9 Airports Are expected to Have Preparedness Plans Air travel–related risk management and preparedness for communicable diseases is the responsibil- ity of the local/regional/national public health authority and the airport operator (WHO 2005). Each airport is expected to have its own preparedness plan. International guidelines state that individual airport preparedness plans should address aspects such as: (a) communication (especially with the public); (b) screening; (c) logistics (transport of travelers to health facilities); (d) equipment, including personal protective equipment for airport staff; (e) training; (f) entry/exit controls; and (g) coordination with the local/regional/national public health authorities (WHO 2005, §2.2-2.3). Specific to the United States, FAA Advisory Circular 150/5200-31C Airport Emergency Planning requires all airports to have an airport emergency plan (AEP). For airports that serve passenger flights, such plans are required to address communicable disease response. This may be done directly in the AEP or indirectly by having the AEP reference the communicable disease response plan. In addition, airports address communicable disease response in their business continuity plans, continuity of busi- ness plans, recovery plans, and communications plans. imPorTAnCe of relying on PubliC HeAlTH And mediCAl exPerTise Airports usually have access, either through staffing or EMS partners, to a range of field treatment skills to triage, describe symptoms, and stabilize the condition of ill persons. However, except for a few obvious cases of rash illnesses, even an infectious disease specialist would be hard pressed to make a diagnosis in an air travel–related reported illness. Consequently, airlines, airports, and airport mutual aid responders are not expected to identify disease. National public health agencies, such as CDC and PHAC, provide their aviation partners with a list of symptoms they are asked to report. A second reason for relying on public health partners is their strong knowledge of the statutory and regulatory environment surrounding communicable diseases and such issues as sharing medical information, patient privacy, and appropriate response procedures. A third reason is that an airport and its response partners rely on public health expertise to ensure that decisions made by the incident command are medically sound and outgoing communications are factually based and not speculative. relATionsHiPs of loCAl, sTATe, or ProvinCiAl And nATionAl PubliC HeAlTH dePArTmenTs in THe uniTed sTATes And CAnAdA In the United States and Canada, public health practice is governed by federal, state/provincial, and local law. Generally speaking, the authority to control disease spread and compel isolation and quarantine is a state/provincial/territorial power. Local health departments (also known as health units in Ontario) assist with implementing state/provincial/territorial laws around disease control. Federal public health agencies (CDC in the United States and PHAC in Canada) are responsible for acting when health threats span more than one state/province/territory, region, or the entire nation, and when response to a public health threat is beyond the jurisdiction of a single state, province, or territory. For instance, as previously noted, during the Ebola crisis in 2014–15, CDC and DHS-CBP worked to funnel passengers to five U.S. airports, where they established procedures to screen pas- sengers coming to the United States from Ebola-affected countries. This required close coordination and cooperation with airlines and local health departments and health providers (CDC 2014). By limiting the locations where passengers from Ebola-affected countries could enter the United States, this approach (funneling) eliminated most of the issues that might have resulted from passengers on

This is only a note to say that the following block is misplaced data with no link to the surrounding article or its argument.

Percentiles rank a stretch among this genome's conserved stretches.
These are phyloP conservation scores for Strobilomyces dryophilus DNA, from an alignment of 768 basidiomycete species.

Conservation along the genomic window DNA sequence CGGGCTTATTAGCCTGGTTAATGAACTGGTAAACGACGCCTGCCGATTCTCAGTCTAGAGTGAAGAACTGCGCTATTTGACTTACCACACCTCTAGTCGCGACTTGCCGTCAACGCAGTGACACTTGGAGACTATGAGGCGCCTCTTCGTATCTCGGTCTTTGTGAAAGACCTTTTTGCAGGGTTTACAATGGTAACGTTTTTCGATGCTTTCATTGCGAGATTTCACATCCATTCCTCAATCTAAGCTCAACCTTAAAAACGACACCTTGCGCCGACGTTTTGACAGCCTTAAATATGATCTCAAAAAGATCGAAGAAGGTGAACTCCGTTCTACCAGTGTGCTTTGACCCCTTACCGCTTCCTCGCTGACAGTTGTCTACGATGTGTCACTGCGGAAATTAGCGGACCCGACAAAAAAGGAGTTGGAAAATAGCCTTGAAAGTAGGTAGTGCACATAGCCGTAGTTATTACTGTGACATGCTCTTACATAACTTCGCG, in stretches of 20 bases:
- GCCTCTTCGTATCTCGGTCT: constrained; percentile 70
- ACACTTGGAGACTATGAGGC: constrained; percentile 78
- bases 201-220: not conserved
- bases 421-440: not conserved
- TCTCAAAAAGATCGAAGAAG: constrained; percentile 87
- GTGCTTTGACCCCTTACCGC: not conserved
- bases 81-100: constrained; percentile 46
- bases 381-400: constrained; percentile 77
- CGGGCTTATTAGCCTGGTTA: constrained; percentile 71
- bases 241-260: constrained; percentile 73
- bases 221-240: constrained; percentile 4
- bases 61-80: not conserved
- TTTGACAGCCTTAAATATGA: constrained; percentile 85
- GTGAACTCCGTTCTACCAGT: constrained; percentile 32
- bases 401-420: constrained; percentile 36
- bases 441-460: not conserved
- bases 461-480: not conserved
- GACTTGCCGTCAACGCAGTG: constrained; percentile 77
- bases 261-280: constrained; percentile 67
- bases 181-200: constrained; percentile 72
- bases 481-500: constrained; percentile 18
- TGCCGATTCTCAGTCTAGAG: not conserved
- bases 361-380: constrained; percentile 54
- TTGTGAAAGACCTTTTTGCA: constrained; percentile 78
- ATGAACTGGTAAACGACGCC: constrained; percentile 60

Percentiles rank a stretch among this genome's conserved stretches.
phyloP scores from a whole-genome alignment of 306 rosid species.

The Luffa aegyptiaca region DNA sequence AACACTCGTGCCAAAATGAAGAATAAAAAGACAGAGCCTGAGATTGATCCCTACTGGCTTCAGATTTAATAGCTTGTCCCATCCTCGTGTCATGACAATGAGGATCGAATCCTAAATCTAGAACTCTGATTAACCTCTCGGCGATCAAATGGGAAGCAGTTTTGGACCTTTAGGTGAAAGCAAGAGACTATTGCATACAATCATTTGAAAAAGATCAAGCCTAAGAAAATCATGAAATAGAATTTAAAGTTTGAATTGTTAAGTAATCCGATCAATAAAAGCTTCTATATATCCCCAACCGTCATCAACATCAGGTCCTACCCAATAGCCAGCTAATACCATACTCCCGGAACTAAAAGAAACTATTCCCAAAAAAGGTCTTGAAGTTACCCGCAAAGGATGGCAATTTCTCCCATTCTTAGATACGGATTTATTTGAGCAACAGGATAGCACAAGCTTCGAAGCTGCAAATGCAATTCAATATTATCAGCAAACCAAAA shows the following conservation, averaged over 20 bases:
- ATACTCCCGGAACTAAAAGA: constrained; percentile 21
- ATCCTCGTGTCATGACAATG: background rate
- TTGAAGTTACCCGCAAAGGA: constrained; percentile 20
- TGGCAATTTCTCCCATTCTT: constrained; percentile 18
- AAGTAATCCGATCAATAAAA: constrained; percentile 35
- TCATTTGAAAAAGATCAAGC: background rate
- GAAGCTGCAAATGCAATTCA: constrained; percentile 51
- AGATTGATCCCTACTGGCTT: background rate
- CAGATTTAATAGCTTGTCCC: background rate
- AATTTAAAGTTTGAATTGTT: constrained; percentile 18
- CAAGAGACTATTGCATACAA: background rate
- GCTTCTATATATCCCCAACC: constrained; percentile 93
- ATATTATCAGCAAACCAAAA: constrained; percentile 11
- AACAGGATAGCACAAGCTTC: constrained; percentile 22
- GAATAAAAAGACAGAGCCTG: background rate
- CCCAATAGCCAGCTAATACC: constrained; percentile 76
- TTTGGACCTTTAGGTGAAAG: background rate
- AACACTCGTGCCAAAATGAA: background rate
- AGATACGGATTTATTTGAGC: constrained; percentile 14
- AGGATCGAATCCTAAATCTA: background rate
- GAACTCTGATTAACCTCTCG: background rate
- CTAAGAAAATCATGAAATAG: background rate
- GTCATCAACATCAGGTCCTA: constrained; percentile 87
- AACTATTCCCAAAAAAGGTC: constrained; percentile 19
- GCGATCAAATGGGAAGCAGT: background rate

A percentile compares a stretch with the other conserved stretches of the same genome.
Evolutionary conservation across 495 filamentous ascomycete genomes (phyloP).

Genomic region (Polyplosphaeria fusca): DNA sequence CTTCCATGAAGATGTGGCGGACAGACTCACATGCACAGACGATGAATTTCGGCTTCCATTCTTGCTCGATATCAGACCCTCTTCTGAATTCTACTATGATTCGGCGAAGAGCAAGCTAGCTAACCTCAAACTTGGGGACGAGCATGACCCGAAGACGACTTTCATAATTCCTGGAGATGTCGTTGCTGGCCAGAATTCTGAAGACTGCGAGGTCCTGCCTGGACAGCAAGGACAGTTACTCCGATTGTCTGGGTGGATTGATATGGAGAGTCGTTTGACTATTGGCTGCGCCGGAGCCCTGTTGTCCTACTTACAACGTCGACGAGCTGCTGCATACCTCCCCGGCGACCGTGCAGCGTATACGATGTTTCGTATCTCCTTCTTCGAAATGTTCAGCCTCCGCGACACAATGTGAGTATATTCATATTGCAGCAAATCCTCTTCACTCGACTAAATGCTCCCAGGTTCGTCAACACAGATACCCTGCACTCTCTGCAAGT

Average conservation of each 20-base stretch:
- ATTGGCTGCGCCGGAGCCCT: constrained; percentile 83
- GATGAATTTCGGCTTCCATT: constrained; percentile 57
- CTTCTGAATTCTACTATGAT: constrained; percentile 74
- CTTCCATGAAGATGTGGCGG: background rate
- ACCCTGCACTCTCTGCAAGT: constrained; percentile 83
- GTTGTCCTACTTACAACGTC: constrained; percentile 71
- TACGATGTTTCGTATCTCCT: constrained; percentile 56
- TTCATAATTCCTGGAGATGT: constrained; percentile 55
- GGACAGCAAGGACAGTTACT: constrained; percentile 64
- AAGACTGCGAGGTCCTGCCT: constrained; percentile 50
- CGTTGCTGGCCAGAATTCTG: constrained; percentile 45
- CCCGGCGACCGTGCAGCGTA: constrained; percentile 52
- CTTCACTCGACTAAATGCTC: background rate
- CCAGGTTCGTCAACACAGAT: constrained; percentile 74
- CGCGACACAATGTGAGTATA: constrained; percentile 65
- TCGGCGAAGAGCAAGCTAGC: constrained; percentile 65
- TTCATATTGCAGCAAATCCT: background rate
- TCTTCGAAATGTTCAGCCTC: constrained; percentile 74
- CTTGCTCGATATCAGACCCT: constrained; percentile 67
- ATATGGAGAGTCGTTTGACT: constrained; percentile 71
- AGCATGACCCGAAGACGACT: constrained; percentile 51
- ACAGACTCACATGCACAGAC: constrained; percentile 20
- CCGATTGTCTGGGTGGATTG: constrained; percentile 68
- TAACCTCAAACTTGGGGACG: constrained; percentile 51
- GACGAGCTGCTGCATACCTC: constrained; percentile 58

10 open itineraries with connections to domestic flights, including the need for surge staffing at multi- ple airports. The CDC and PHAC also have authority for disease control and quarantine at their respective country’s (United States or Canadian) ports of entry concerning the entry of persons, goods, and conveyances from other countries that may spread communicable disease. united states Airports The investigation of communicable disease at U.S. airports may fall under the jurisdiction of a state health department or a local health department depending on how public health practices are struc- tured in the state where the airport is located. The involvement of CDC will depend on whether the communicable disease is on a flight entering the United States or if measures are needed to help pre- vent the spread of disease across states (J. Martin, personal communication, February 1, 2017). Canadian Airports As with U.S. airports, the investigation of a communicable disease may fall under a local or national public health authority, depending on the flight’s point of initiation. This can be more complex when the airport is close to a local boundary. For example, Toronto Pearson International Airport is geo- graphically located in Peel Region but is near the border with the city of Toronto. Airport personnel, including PHAC quarantine offices, deal with the Peel Region Health Department, but individuals with suspected exposures to communicable pathogens usually are taken to Toronto hospitals for care and investigation and are reported to Toronto Public Health. In these circumstances, the Province of Ontario has similar roles as a state health department in the United States, and PHAC has international and isolation/quarantine roles similar to those of the CDC. However, in Canada’s federal system, the provinces and territories have considerably more authority, at least in public health issues, which means that domestic communicable disease issues involving two or more provinces and territories typically require significant federal/provincial/ territorial collaboration. The 2003 SARS outbreak revealed problems with public health preparedness and emergency response in Canada at all levels (Manasan 2015). As a result, many improvements were made: at the national level with the creation of the PHAC; at the provincial level with, for example, the creation of Public Health Ontario and the Provincial Infectious Diseases Advisory Committee; at the local health department level with increased provincial funding; and at the airport level with the creation of a specific communicable disease plan. Other provinces made similar changes. The government of Canada amended the Quarantine Act and reorganized agencies as a result of the lessons learned from SARS. Quarantine officers located in six airports across the country provide a 24/7 response system that covers all international ports of entry in Canada. Canada Border Services Agency (CBSA) offi- cers are designated as screening officers in the Quarantine Act. With the guidance of a quarantine officer, CBSA officers act on their behalf when quarantine officers are not present (S. Jain, personal communication, December 1, 2016). In the United States and Canada, public health agencies in all levels of government have respec- tive duties and responsibilities that may come into play with planning and response to a communi- cable disease on an arriving international or domestic flight. sCoPe of THis sTudy The objective of this synthesis is to compile current experience and effective practices related to aviation communicable disease response in the United States and Canada. The report addresses the following items: • Clear definition of issues and appropriate governing regulations; • Roles and responsibilities of airport, public health, and key stakeholders; • Trigger mechanisms for response;